Another week is in the works and what could make it better than some good ol’ comfort food? Growing up, do you remember eating those delicious single-serving chicken pot pies from the freezer section? I sure do, and they were amazing. On the special occasion that my dad, aka “Mr. Mom,” was feeling fancy, he would make up chicken pot pies from scratch and those were even more amazing. I always felt like it was a real treat when we got chicken pot pies, whether they were from scratch or the freezer. I mean, who doesn’t love dessert and dinner combined into one delectable dish?
Ever since I have given up less-healthy foods in favor of more-healthy foods, I have been trying to figure out how to recreate some of the comfort foods that were a staple in my childhood. I first made these a couple of years ago for my now ex-boyfriend. I was amazed when he gobbled the pot pie down. He was the type of person that if you told him something was healthy, he would have a natural bias against it. Guess these were the exception and not the rule.
So, if you want comfort food that reminds you of your childhood, or just to satisfy a picky eater, these pot pies will do the trick. The topping is light and nutty, and when mixed with the molten chicken and veggie mixture, it creates a seriously winning combination. They are also moderately easy to put together, making a satisfying and delicious weeknight meal in no more than an hour.
- 1 1/4 cup fine almond flour
- 1 tablespoon coconut flour
- 1 egg (beaten and divided into two)
- 2 1/2 tablespoons ice cold water
- 1/2 teaspoon salt
- 2 tablespoons palm shortening
- 1 shallot, finely diced
- 2 celery stocks, finely diced
- 2 carrots, finely diced
- 2 tablespoons fat of choice (I prefer bacon fat, but extra virgin olive oil works, too)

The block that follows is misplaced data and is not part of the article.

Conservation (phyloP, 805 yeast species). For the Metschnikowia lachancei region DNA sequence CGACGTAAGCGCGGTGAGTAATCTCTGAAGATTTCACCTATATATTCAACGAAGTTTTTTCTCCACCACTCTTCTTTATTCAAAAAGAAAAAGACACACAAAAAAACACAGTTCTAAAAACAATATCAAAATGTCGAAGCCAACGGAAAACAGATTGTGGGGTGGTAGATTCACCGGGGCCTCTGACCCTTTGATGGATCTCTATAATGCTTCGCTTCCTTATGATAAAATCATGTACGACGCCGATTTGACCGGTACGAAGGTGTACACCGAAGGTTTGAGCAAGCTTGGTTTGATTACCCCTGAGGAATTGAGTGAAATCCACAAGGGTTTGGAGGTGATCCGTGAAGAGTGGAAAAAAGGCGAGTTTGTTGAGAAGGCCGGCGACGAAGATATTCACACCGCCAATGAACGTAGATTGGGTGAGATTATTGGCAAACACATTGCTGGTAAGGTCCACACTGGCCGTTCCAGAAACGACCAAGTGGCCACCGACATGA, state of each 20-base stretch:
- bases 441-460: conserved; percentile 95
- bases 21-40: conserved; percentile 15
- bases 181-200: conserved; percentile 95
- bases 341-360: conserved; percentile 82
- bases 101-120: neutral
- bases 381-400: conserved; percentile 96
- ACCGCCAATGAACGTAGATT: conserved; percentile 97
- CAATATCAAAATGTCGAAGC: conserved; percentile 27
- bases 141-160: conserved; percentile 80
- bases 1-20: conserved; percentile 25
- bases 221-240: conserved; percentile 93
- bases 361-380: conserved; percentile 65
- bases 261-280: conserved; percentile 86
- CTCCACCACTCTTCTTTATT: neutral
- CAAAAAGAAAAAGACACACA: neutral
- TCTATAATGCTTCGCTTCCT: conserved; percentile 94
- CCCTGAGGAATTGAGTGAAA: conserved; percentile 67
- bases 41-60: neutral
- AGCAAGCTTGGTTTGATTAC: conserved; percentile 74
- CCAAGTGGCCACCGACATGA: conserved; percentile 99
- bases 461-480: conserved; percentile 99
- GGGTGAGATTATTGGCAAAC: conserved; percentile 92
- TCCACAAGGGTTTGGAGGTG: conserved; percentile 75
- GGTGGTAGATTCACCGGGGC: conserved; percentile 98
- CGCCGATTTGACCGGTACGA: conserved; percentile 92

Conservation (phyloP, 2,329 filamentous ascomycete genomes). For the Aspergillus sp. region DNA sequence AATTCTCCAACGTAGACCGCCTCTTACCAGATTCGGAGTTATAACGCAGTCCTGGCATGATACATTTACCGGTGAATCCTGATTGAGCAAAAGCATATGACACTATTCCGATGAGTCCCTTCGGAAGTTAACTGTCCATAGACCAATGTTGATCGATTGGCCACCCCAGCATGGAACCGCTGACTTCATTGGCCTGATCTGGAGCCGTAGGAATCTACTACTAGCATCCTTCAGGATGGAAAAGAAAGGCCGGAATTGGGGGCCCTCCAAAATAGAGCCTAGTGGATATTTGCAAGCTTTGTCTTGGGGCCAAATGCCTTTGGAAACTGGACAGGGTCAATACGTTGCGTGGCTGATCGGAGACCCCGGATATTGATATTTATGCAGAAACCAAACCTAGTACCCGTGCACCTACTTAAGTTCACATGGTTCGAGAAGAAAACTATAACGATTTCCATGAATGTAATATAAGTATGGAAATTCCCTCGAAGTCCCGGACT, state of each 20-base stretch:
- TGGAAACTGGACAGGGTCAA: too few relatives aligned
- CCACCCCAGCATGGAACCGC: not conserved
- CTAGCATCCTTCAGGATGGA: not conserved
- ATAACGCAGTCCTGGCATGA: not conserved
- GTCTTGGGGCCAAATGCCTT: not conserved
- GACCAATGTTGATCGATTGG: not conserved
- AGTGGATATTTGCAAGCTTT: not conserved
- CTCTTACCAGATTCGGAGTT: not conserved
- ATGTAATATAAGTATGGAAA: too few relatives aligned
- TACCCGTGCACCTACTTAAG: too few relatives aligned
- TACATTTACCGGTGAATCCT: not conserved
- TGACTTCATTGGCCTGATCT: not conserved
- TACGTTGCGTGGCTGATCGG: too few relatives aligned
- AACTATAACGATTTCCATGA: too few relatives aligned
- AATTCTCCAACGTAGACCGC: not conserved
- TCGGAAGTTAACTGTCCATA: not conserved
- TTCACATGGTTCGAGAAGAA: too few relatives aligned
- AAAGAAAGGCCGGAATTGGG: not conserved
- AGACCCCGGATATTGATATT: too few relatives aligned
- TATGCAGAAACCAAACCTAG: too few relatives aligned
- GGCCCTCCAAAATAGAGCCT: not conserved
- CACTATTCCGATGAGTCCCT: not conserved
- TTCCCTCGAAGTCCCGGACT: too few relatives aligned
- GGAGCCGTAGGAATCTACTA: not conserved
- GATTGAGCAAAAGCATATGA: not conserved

- 2 tablespoons tapioca flour
- 1 cup chicken stock
- 1/2 teaspoon chopped fresh thyme
- salt and pepper to taste
- 1 cup chopped cooked chicken thighs (if you prefer white meat, you can use breast meat)
- Pull out your food processor. Add the almond flour, coconut flour, 1/2 of a beaten egg (save the other 1/2 to brush the top of the crust before it goes in the oven), ice water, and salt. Pulse until mixture has just started to come together (about 30 seconds).
- Dab shortening around the food processor bowl and pulse until incorporated. The less mixing you do, the better.
- Remove the mixture from the bowl and divide into two balls. Place the balls of dough in the refrigerator on parchment paper while you are making your filling.
- Preheat oven to 375°F.
- Pull out a large skillet and place over medium-high heat. Add extra virgin olive oil, shallot, celery, and carrots. Saute until they start to soften, about 4-5 minutes.
- Sprinkle tapioca starch on top of veggies, stir in, and cook for about 30 seconds.
- Add chicken stock, thyme, salt, and pepper. Taste to make sure that your seasoning is on point.
- Let the mixture simmer until the sauce starts to thicken, about five minutes.
- Add the chopped chicken to the mixture. Try not to eat the mixture at this point. I know, it is that good, but it is even better when it is in the form of a pie.
- Divide the mixture in to two oven-safe bowls (french onion soup bowls or ramekins work well for this).
- Pull the dough out of the fridge and roll each ball out in between two layers of parchment paper. You do not want to roll the dough too thin. Roll it just enough so that it is large enough to cover the tops of your of bowls.
- Carefully peel the top sheet of parchment off and flip the dough onto the bowl. Don’t worry if it isn’t perfect. Pot pies are supposed to be rustic. Repeat with the other ball of dough and the other bowl.
- Brush the top of the pies with the remaining egg you have left and cut a couple of vents into the top of each.
- Place both bowls on a cookie sheet and pop them in the oven for 20-30 minutes until golden brown.
- Dig in and try not to burn your mouth! Don’t say I didn’t warn you.
I hope that this recipe brings back good childhood memories for you like it has for me. Do you have any other recipes that remind you of your childhood? Those are some of the best so please share below.